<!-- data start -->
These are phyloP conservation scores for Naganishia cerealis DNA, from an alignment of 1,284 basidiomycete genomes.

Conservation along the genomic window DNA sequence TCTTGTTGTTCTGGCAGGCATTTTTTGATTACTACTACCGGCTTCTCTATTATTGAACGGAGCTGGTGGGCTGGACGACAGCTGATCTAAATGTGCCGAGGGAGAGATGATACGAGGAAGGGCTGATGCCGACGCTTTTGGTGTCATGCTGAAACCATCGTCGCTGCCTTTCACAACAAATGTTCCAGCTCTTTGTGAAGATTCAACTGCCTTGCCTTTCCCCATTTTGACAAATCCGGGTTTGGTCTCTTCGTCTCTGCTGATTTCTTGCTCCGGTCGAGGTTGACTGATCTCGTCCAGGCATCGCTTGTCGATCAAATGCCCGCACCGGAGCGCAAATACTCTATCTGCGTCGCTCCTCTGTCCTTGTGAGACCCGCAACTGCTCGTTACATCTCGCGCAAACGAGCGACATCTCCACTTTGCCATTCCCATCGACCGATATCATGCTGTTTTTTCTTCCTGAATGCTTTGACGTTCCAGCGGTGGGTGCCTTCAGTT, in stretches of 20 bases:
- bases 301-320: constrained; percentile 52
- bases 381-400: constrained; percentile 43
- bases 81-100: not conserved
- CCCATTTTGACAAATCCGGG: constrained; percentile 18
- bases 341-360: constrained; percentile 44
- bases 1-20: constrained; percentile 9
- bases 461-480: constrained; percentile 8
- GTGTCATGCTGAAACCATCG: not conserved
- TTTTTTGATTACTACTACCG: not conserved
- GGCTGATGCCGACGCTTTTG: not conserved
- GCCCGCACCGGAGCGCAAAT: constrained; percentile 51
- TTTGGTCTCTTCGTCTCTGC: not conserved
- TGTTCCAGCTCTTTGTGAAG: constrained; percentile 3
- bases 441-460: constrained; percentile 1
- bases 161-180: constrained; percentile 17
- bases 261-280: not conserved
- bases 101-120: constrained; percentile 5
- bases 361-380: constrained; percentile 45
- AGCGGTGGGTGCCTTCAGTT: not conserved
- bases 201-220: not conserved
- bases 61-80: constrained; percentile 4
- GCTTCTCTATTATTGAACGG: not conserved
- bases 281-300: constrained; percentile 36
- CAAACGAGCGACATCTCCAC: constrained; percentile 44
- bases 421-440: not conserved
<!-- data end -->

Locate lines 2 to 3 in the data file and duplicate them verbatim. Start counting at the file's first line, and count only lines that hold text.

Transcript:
Conservation along the genomic window DNA sequence TCTTGTTGTTCTGGCAGGCATTTTTTGATTACTACTACCGGCTTCTCTATTATTGAACGGAGCTGGTGGGCTGGACGACAGCTGATCTAAATGTGCCGAGGGAGAGATGATACGAGGAAGGGCTGATGCCGACGCTTTTGGTGTCATGCTGAAACCATCGTCGCTGCCTTTCACAACAAATGTTCCAGCTCTTTGTGAAGATTCAACTGCCTTGCCTTTCCCCATTTTGACAAATCCGGGTTTGGTCTCTTCGTCTCTGCTGATTTCTTGCTCCGGTCGAGGTTGACTGATCTCGTCCAGGCATCGCTTGTCGATCAAATGCCCGCACCGGAGCGCAAATACTCTATCTGCGTCGCTCCTCTGTCCTTGTGAGACCCGCAACTGCTCGTTACATCTCGCGCAAACGAGCGACATCTCCACTTTGCCATTCCCATCGACCGATATCATGCTGTTTTTTCTTCCTGAATGCTTTGACGTTCCAGCGGTGGGTGCCTTCAGTT, in stretches of 20 bases:
- bases 301-320: constrained; percentile 52